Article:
Consumer Health Digest #08-47
Your Weekly Update of News and Reviews
November 18, 2008
Consumer Health Digest is a free weekly e-mail newsletter edited by Stephen Barrett, M.D., and cosponsored by NCAHF and Quackwatch. It summarizes scientific reports; legislative developments; enforcement actions; news reports; Web site evaluations; recommended and nonrecommended books; and other information relevant to consumer protection and consumer decision-making.
New Guide to Preventive Services available. The U.S. Preventive Services Task Force (USPSTF) has published a pocket guide to its recommendations from 2001 through 2006. The USPSTF is an independent panel of experts in primary care and prevention that systematically reviews the evidence of effectiveness and develops recommendations for clinical preventive services. The original task force was created in 1984 to determine what types of periodic physical examinations, laboratory tests, immunizations, counseling, and other measures are science-based and cost-effective. Since 1998, it has been sponsored by the Agency for Healthcare Research and Quality (AHRQ). Its guidelines and checklists are intended primarily for use by physicians, but some are easily understandable by laypersons. The pocket guide covers about 100 interventions. Single print copies are available free from the AHRQ Publications Clearinghouse at 800-358-9295 or firstname.lastname@example.org. (Ask for The Guide to Clinical Preventive Services, 2008—AHRQ Publication No. 08-05122). The online version is updated as new recommendations are issued.
Ginkgo ineffective against dementia. A major clinical trial has found that Ginkgo biloba extract did not lower the overall incidence of dementia or Alzheimer's disease among adults age 75 or older who were normal or had mild cognitive impairment when the study began. The trial, which is the largest and longest ever done to determine whether ginkgo can prevent mental deterioration, involved over 3,000 people who received either a ginkgo product or a placebo for a average of 6.1 years. The study's authors noted that the ginkgo group had more hemorrhagic strokes and, although the incidence was low and the difference was not statistically significant, the fact that ginkgo has anticoagulant properties means that this finding deserves further exploration. [DeKosky S and others. Ginkgo biloba for prevention of dementia: A randomized controlled trial. JAMA 300:2253-2262, 2008] An accompanying editorial stated:
The . . . study adds to the substantial body of evidence that G biloba extract as it is generally used does not prevent dementia in individuals with or without cognitive impairment and is not effective for Alzheimer disease. . . . Users of this extract should not expect it to be helpful. Moreover, the potential adverse effects of G biloba extract illustrate why it is untenable to recommend a drug or nutraceutical in the absence of efficacy evidence simply because it could possibly help and initially appears harmless. [Schneider LS. Ginkgo biloba extract and preventing Alzheimer disease. JAMA 300:2306-2308, 2008]
Meanwhile, ConsumerLab.com has tested seven ginkgo products and found that two appeared to contain adulterated material, two contained less ginkgo than claimed on their label, and one of the latter pair was contaminated with lead and failed to break apart properly.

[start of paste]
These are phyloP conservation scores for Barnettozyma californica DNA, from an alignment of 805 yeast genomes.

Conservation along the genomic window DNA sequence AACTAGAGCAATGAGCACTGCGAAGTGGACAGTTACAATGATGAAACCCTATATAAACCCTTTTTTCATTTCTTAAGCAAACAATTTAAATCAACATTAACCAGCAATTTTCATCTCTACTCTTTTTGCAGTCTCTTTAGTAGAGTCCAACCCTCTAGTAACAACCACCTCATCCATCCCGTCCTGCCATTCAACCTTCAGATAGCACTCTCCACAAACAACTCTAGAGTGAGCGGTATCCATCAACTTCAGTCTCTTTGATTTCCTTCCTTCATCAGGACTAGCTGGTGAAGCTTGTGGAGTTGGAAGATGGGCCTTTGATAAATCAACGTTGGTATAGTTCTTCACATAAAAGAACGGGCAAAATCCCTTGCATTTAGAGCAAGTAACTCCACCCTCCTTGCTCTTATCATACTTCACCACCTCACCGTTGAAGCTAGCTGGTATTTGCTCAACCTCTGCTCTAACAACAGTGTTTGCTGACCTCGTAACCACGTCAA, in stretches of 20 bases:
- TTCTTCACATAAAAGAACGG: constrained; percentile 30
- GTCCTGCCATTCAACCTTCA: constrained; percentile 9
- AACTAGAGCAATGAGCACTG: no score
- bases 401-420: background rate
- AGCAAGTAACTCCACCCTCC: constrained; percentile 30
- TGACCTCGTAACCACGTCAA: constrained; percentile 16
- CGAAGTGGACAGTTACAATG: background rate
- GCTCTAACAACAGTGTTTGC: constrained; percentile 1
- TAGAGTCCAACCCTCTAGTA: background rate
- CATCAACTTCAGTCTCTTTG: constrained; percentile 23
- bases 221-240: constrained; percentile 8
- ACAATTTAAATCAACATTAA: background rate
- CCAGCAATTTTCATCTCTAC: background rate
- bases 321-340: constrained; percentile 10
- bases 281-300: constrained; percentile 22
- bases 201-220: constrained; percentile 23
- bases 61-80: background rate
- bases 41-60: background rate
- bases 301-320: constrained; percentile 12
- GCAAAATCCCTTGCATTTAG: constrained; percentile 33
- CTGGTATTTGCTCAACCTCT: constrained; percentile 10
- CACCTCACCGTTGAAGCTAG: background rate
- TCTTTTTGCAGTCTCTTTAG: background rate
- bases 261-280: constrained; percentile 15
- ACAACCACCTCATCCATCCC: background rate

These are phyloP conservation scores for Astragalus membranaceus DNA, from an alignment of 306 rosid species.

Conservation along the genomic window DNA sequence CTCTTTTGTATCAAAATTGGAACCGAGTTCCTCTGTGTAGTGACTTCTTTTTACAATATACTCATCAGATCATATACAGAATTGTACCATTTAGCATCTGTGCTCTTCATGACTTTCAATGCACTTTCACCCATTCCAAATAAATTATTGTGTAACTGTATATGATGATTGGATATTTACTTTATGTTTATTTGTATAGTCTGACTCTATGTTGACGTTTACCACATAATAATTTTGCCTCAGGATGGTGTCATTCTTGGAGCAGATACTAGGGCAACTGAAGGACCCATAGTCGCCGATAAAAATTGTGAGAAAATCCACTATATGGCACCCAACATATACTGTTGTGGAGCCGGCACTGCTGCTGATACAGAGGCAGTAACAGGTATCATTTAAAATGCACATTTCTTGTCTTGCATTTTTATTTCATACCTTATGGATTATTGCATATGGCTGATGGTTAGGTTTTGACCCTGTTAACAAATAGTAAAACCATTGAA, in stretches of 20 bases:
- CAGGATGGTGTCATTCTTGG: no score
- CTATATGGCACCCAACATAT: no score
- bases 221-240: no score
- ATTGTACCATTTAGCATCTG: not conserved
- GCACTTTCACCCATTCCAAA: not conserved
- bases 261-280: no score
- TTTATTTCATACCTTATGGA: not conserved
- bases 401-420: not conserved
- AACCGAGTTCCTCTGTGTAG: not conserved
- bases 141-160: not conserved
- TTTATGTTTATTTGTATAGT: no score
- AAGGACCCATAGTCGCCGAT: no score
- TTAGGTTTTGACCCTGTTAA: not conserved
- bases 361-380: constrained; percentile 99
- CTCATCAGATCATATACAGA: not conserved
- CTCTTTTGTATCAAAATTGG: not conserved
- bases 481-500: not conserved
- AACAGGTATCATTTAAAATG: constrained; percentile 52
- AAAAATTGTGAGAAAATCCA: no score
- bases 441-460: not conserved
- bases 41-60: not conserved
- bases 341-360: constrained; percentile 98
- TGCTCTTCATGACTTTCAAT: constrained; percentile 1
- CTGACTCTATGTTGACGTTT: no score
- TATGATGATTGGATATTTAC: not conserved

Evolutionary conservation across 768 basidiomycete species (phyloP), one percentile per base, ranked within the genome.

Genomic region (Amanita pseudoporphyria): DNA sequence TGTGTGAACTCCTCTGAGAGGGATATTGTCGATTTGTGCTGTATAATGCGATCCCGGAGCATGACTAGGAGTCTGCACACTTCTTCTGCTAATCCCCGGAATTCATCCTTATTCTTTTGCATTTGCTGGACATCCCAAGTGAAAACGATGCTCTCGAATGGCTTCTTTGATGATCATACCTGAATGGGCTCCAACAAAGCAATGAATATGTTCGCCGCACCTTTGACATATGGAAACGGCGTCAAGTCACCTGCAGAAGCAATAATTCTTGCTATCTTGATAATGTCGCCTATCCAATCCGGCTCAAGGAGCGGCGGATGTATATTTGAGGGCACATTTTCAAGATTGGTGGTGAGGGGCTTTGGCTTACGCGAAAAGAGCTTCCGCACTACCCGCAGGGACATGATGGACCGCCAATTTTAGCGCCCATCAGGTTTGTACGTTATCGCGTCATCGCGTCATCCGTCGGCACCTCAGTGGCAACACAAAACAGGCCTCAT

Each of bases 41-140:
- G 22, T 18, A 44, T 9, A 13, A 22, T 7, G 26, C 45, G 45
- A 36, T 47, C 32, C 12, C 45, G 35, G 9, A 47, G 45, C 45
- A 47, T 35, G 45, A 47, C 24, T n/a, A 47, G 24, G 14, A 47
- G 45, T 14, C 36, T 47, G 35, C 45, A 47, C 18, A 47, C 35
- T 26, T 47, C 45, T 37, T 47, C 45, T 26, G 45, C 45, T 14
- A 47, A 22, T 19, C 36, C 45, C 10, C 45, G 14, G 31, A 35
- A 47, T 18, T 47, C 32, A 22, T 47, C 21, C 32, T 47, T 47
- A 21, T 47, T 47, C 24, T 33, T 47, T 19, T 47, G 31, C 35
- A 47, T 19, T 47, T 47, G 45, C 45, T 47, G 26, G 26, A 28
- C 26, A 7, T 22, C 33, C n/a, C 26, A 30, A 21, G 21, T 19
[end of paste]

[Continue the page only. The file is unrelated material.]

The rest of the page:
Ginkgo products have been widely promoted for improving improve memory and possibly delaying mental deterioration. These reports add to the evidence that taking it with the hope of improved mental function is a waste of money.
Whitcomb technique developer charged with unprofessional conduct. The California Board of Chiropractic Examiners has accused Paul E. Whitcomb, D.C. of incompetence, gross negligence, and unprofessional conduct, based on his management of seven patients. Whitcomb, who operates Fibromyalgia Relief Centers in South Lake Tahoe, California, claims he has found the cause of fibromyalgia and that his "Whitcomb Method" has a 95% success rate. The board's accusation states that Whitcomb (a) administered excessive treatments, (b) failed to provide adequate structural examinations, (c) failed to develop treatment plans that were medically necessary, (d) failed to perform sufficiently detailed follow-up examinations to gauge patient progress, and (e) advertised with sensational statements that were intended to deceive the public. The number of neck manipulations these patients had ranged from 60 to143. Chirobase has posted an investigative report with further details.
FDA warns about FDA impersonators. The U.S. Food and Drug Administration is warning consumers about a scheme to extort money by callers who falsely identify themselves as FDA officials. The agency has received several reports of calls to entice consumers to purchase discounted prescription drugs by wiring funds to a location in the Dominican Republic. No medications are ever delivered, but an "FDA special agent" calls to say that a fine of several thousand dollars must be sent to an address in the Dominican Republic to prevent imprisonment or other legal action. The FDA suspects that the scheme began with the theft of personal information from consumers who previously purchased drugs through the Internet or by telephone or who were victims of credit card fraud. Complaints or other information about this scheme should be reported to the FDA Office of Criminal Investigations at (800) 521-5783.
This page was posted on November 19, 2008.